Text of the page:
***

In "Save Send Delete" I talk about my relationship with a media atheist. I call him "Rand," a pseudonym. Rand loved the Flying Spaghetti Monster. He didn't see any difference between a parody of religion invented in 2005, and the Judeo-Christian tradition, or any other religion.

Rand told me he didn't much like poetry. He had problems with language. He liked science. He liked sentences in which words named concrete, easily identifiable nouns. He didn't like metaphors. He didn't like allusions. He liked numbers. You always know exactly what a number stands for. Three always means three. Not two. Not four. Three. You didn't have to guess. You didn't have to untether your thoughts from the material world and follow the mystery paths that insight opens.

The Psalms were completely worthless to Rand. Shakespeare. Rumi. All that fussing around with language. What was the point? If you want to say something, just say it directly.

If I tried to tell Rand that societies accomplish what they accomplish in large part because of the myths they tell themselves, he wouldn't get it, at all. To him, if you wanted to accomplish something, you just got up and did it.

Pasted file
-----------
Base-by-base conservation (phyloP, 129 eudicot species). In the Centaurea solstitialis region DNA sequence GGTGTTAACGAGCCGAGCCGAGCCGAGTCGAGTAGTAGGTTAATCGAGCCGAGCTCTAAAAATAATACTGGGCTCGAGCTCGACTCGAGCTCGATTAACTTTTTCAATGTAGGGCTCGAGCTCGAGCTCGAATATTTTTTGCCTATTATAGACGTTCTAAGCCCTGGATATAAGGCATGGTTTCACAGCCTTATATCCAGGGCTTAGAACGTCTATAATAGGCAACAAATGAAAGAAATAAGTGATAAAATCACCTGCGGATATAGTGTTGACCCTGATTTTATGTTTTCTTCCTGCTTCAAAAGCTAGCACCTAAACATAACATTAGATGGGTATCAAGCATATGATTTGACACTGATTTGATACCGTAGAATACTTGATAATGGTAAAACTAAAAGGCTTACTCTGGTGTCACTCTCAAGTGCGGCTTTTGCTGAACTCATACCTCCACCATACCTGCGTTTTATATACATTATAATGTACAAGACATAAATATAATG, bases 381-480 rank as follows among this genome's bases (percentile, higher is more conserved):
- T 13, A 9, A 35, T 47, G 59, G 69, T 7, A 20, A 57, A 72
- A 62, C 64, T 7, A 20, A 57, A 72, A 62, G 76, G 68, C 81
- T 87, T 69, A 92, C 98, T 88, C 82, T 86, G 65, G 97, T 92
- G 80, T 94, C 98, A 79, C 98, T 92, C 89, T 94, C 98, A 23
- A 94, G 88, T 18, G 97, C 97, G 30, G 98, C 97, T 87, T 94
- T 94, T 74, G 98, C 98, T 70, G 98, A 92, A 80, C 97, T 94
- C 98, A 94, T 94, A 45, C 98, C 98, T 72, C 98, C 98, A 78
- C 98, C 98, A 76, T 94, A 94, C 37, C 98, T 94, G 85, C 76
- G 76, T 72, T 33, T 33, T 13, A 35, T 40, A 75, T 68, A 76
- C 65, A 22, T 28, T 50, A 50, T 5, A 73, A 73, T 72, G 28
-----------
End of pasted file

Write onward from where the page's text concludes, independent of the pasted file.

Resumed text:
History tells us that Rand was missing the point. Entirely.

***

The Flying Spaghetti Monster was invented by Bobby Henderson, a 24 year old physics student. I suspect that physics student Henderson has the same problem with what are traditionally thought of as right-brain functions that Rand had. What is poetry to Bobby Henderson? Metaphor? Imagination? Myth? Its power?

Too, like Rand, Henderson may have become used to thinking of himself as smarter than other people, and thinking of other people as just plain stupid.

If your brain performs only what are thought of as left-brain functions, it would be easy to say that the creation story in the book of Genesis is just plain silly. Why would any deity banish his beloved creations because they ate a piece of fruit?